Last week, Helena Martins, 43, was assaulted by a man as she was walking home.
In her Facebook post after the attack, she wrote: "I don't think I'll be rocking a tie in the near future.
"Today, one street away from my home, I was assaulted by a man who just went berserk at me, trying to pull my tie off.
"I've got a scratched and punched face, a sore neckline by all the tie pulling and a very bruised soul."
Martins, who has lost her hearing due to Ménière's disease, lost her cochlear earplant, which she relies on to hear, in the assault.
She wrote that homophobia and transphobia are "still very much alive", and said: "If you hear or see someone making fun with pub jokes, harassing or bullying of LGBT people, making comments while watching TV or a movie or whatever... Act. Speak out."
She added: "Some women wear ties, some men wear skirts. Get the heck over it. One thing is true: I shouldn't be punched in the face for wearing a tie."
But now hundreds of people are using the #TieForHelena hashtag in order to give her the confidence to wear a tie again.
Martins told BuzzFeed News: "The support was spontaneous ... It started with my swimming friends ... H20 magazine were the first ones to start the support and get everyone involved."
She added: "I just like to wear ties because they add a vibrant flair to my personality ... but I think most strangers think that I want to be a man or dress like a man."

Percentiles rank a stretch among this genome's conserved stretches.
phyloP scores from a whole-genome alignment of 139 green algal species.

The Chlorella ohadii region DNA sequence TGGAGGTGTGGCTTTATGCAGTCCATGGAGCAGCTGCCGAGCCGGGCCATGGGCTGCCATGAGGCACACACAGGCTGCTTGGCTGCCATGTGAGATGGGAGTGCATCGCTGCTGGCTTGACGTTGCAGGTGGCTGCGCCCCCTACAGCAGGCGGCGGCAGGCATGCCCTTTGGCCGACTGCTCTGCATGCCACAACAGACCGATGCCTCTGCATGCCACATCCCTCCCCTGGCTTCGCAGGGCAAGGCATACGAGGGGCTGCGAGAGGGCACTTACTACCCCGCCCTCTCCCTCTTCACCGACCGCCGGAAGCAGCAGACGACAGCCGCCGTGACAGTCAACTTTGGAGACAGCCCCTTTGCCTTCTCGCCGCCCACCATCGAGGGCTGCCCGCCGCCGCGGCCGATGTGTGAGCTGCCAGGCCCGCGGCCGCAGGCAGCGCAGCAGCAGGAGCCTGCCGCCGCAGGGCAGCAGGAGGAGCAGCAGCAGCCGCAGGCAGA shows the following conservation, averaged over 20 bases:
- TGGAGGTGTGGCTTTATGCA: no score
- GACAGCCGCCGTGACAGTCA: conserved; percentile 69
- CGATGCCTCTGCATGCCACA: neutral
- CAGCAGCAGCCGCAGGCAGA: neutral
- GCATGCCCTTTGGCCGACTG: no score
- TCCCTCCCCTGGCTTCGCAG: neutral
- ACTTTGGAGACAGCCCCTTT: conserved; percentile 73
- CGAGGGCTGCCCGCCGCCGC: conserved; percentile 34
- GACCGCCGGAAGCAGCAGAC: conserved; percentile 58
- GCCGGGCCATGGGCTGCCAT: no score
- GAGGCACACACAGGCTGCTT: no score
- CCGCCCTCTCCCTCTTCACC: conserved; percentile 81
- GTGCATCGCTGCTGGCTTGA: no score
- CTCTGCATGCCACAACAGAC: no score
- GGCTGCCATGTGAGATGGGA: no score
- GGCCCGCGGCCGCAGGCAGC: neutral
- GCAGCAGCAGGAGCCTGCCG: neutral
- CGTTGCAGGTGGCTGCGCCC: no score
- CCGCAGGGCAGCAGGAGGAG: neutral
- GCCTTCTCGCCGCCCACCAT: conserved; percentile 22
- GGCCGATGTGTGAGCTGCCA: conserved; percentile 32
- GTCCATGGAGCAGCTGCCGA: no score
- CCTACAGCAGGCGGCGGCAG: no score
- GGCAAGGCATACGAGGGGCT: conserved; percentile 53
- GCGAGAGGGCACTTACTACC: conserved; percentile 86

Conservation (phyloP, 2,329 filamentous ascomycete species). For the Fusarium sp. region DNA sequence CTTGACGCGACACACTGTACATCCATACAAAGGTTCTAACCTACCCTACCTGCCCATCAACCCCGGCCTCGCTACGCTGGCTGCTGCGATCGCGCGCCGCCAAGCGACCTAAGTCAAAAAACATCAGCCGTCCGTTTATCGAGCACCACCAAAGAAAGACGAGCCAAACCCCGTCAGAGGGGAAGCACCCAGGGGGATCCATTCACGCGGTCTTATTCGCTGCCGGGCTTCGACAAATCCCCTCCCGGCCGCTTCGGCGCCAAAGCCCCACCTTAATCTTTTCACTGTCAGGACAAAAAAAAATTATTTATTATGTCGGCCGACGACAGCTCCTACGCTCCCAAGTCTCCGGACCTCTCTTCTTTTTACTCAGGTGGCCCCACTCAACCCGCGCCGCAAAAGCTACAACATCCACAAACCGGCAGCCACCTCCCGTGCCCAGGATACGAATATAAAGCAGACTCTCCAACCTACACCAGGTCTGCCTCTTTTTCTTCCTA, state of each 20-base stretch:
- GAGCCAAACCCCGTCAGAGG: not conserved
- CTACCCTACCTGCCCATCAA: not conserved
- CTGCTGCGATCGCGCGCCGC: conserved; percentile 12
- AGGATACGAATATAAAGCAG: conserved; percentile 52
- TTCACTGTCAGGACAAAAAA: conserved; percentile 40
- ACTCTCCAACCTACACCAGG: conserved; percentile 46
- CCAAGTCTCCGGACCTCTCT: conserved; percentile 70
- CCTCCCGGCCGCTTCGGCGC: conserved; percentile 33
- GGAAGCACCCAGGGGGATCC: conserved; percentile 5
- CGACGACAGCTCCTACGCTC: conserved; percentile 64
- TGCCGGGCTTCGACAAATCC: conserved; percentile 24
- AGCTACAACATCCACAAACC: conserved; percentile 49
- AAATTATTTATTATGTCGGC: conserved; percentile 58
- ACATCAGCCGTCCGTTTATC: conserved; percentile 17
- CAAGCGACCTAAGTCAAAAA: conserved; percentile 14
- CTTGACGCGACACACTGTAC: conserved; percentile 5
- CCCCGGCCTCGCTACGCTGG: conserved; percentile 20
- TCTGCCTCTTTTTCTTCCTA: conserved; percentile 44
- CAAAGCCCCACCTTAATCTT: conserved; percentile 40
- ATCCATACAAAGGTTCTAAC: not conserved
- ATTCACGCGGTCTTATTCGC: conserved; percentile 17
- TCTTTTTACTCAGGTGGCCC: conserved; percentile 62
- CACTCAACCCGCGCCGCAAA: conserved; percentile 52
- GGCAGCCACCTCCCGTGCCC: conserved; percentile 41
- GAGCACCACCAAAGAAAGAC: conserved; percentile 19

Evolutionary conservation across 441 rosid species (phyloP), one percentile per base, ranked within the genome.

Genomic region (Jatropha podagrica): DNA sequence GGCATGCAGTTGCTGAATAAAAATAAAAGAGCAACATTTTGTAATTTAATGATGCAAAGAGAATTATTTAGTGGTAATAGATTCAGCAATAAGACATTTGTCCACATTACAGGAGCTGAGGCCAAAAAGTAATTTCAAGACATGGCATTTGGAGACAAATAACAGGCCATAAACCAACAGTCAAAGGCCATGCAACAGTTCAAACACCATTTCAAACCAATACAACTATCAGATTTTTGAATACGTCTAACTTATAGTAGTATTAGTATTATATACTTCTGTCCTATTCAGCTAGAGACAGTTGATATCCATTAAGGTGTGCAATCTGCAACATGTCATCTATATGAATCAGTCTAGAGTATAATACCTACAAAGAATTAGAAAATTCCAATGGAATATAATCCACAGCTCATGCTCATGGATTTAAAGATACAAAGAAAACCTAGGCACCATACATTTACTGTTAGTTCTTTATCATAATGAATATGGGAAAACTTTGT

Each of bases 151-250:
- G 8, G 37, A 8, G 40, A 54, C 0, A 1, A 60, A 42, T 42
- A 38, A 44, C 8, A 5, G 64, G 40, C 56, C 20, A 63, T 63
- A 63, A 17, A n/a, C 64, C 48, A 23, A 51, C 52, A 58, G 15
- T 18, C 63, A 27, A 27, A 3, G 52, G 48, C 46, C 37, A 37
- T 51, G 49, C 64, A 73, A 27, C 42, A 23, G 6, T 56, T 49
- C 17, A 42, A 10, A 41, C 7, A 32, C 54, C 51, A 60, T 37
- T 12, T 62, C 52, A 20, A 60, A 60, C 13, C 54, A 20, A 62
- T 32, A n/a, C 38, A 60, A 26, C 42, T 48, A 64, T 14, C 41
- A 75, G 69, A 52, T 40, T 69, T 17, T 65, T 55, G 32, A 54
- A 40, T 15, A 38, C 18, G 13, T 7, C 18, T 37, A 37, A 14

"Far from it. I like to be a woman but I also like the all tie/dapper/suave thing!"
She said: "More and more we should focus on [not being] afraid of what others think or say ... and, most definitely, not being afraid of being attacked because of it. Either verbally or physically."
"Curious thing... now and again I get this 'approving' look from either a man or a woman on the tube. It's good, it's nice. Sure is a change from the many reproving looks and rolling eyes that I often get."
Martins added: "Seeing today all the photos for #TieForHelena, especially women wearing [them], blimey, don't they all look sexy?" She bought her tie last year, she told us, and it took her three days to learn how to tie it properly – but once she'd mastered it she didn't want to stop wearing ties.
While London is "a very multicultural place", she said, "people are becoming more intolerant towards others".
And she had a message for her attacker.
"Hi, I forgive you, so please let's talk about the reason why you did what you did," Marins said. "Let's talk and address that hate."
Martins is using the campaign to raise money for the charity Stonewall.
And now she's found the confidence to put her tie back on!
Alan White is a news editor for BuzzFeed News and is based in London.
Contact Alan White at firstname.lastname@example.org.
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